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Renault reveals Alpine concept car at Le Mans

A picture is worth 1000 words, which is a good thing because Renault has nothing to say about its Alpine Celebration concept other than highlighting its exterior design.

Even then it is not necessarily indicative of the look of the much anticipated two-seat production coupe slated for launch next year.

Renault says the show car revealed at last weekend's Le Mans 24-Hour race is a 60th anniversary homage to the brand and "the latest in a series of vehicles designed to showcase the Alpine legend".

The reaction from the Le Mans crowd and spectators at the coming Goodwood Festival of Speed will help shape the final design.

The Celebration draws heavily on Alpine's racing heritage, from blue and orange livery to the cross-taped front lights recalling its rally cars and the style of the bonnet creases and hub-locking wheels that echo the successful A110 models of the 1960s and '70s.

The Alpine arrowed "A" has been festooned on the air intake grille, sides, front wings and roof. Carbon fibre has been applied to highlight key body parts, from the spoiler to the rear diffuser, side sills, air intakes and mirrors.

It was looking at a car to sit between the Lotus Elise and Porsche Cayman in terms of price and performance

Beyond its mid-engined layout, there's no word on the Celebration's drivetrain. The last Alpine concept — the curvaceous A110-50 shown in 2012 — was powered by a 3.5-litre V6.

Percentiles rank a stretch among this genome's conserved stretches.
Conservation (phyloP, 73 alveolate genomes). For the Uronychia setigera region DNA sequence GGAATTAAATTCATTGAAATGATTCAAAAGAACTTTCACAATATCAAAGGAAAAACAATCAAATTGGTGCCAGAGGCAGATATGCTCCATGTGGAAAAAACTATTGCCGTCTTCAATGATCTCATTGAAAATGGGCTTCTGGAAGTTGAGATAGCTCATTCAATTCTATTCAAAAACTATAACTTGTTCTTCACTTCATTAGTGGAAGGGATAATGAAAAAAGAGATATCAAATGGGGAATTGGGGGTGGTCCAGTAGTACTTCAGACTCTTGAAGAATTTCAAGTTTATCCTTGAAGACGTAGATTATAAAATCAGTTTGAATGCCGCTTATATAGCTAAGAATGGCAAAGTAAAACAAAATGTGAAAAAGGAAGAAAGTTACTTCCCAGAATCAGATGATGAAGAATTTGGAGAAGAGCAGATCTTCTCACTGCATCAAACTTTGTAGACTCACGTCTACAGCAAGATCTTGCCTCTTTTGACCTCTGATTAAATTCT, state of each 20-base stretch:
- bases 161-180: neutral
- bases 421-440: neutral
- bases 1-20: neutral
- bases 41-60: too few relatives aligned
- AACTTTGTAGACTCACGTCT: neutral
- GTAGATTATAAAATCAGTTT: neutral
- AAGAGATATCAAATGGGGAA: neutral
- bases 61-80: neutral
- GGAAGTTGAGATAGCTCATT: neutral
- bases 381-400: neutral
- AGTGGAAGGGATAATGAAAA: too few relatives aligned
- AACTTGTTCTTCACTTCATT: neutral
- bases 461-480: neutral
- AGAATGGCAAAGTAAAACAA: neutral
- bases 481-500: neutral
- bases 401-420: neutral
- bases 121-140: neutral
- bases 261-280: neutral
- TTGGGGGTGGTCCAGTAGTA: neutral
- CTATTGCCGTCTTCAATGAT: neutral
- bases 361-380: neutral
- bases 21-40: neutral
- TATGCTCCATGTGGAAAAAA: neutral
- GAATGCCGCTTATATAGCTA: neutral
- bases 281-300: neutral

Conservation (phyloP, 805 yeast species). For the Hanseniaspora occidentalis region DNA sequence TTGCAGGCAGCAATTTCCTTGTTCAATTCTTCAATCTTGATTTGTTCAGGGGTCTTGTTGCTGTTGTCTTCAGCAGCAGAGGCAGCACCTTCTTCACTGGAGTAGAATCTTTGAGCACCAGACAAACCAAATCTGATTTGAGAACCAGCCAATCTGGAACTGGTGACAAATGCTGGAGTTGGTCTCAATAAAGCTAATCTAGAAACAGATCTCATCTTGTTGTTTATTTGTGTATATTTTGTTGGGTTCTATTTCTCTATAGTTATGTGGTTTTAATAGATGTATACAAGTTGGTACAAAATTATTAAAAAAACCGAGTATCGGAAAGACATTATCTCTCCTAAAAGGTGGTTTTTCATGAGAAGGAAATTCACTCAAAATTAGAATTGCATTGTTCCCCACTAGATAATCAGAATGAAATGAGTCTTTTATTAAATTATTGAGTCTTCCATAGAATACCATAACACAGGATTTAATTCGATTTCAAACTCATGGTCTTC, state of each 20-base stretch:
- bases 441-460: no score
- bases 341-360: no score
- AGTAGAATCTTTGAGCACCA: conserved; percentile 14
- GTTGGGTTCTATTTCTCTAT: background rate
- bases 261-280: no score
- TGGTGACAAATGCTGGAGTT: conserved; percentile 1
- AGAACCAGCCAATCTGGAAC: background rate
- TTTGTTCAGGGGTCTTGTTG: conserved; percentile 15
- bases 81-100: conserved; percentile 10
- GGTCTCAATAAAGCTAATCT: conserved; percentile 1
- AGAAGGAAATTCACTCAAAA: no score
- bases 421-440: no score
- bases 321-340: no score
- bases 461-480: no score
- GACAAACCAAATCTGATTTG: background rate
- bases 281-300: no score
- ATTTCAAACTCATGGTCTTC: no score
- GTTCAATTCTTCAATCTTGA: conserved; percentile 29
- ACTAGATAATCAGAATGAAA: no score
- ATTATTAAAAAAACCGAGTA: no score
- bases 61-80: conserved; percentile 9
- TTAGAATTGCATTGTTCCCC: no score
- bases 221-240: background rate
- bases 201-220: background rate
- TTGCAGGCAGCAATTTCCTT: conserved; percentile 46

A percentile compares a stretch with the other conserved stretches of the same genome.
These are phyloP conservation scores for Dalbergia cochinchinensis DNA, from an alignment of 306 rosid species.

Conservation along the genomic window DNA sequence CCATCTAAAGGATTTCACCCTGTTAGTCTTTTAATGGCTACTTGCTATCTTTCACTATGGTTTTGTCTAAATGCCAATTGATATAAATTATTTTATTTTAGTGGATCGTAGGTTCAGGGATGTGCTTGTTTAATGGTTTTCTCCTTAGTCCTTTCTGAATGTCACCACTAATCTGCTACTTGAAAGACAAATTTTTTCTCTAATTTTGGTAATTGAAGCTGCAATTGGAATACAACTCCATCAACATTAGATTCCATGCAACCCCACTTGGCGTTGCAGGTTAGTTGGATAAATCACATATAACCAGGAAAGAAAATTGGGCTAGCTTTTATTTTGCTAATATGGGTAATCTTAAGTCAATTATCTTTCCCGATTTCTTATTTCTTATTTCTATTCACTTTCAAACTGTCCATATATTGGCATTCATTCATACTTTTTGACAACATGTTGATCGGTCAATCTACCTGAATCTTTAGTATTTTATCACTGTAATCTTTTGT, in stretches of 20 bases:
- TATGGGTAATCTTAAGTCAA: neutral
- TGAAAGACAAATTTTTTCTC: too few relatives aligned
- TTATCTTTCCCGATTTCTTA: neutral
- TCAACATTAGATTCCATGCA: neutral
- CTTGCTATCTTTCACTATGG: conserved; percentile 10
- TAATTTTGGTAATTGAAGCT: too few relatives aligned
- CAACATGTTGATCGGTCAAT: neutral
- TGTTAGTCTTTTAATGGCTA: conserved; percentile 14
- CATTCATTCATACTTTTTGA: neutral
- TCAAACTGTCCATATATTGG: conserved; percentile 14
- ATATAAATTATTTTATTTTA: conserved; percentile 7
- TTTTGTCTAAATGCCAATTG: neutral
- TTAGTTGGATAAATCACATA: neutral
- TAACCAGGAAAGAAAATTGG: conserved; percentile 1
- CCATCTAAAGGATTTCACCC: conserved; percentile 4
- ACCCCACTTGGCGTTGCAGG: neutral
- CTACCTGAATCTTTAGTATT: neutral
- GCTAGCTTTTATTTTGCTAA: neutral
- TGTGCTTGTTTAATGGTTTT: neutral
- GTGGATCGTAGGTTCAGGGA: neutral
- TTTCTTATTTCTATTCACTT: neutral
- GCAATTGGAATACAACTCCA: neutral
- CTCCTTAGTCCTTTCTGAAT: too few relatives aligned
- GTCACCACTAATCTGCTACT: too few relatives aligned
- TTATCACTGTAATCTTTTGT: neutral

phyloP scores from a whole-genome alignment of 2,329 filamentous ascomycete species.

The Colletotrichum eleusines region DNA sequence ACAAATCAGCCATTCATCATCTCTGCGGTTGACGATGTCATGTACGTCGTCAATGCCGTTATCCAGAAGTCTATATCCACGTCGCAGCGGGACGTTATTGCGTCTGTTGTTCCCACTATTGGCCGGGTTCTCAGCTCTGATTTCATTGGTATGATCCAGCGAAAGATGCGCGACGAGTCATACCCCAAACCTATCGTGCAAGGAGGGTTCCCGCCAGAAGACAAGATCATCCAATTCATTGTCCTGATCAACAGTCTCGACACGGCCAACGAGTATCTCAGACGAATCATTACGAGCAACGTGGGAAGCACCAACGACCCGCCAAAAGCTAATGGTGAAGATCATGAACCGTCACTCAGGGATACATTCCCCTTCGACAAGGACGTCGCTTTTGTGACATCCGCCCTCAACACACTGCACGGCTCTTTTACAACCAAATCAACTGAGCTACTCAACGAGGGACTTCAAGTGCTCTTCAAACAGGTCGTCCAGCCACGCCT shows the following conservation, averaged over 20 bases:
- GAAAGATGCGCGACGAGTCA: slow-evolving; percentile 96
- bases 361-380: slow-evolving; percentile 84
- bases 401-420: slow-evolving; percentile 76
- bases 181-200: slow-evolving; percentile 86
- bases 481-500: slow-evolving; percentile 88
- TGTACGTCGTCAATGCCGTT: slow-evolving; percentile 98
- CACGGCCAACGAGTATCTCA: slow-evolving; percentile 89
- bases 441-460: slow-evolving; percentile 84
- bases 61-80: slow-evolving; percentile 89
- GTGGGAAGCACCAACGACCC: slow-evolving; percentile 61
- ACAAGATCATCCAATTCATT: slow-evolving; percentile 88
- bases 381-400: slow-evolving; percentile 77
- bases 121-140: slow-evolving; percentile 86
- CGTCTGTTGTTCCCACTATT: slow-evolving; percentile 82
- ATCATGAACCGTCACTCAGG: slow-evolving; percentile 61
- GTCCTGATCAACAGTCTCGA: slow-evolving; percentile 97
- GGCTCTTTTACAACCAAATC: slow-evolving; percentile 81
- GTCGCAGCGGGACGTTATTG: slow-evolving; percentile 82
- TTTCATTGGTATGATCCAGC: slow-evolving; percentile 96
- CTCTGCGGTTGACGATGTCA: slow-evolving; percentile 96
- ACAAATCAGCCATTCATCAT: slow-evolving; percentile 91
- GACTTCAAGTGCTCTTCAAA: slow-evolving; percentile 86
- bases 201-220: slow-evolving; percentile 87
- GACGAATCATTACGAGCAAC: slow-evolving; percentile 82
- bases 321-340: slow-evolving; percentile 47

Alpine later said it was looking at a car to sit between the Lotus Elise and Porsche Cayman in terms of price and performance.

That would make the Renaultsport Megane's 2.0-litre turbo engine the most likely candidate. That engine develops 201kW/360Nm and is matched to a six-speed manual in the Megane RS275 Trophy.

The relaunch of the Alpine brand was originally planned as a joint venture with Caterham using a common platform with unique bodywork for each marque. The deal ended in 2014 when Renault bought out Caterham's stake in the project.

The Alpine brand was born in the early 1950s when garage owner Jean Redele started racing lightweight cars powered by Renault engines. His on-track success led to demand for production models and he launched the A106 — a fibreglass-bodied coupe on Renault 4CV running gear.

The last Alpine — the A610 — rolled out of the Dieppe factory in northern France in 1995. Renault has since used the plant to produce RenaultSport models but has promised the reborn Alpine range will return to its spiritual home when a production version is eventually signed off.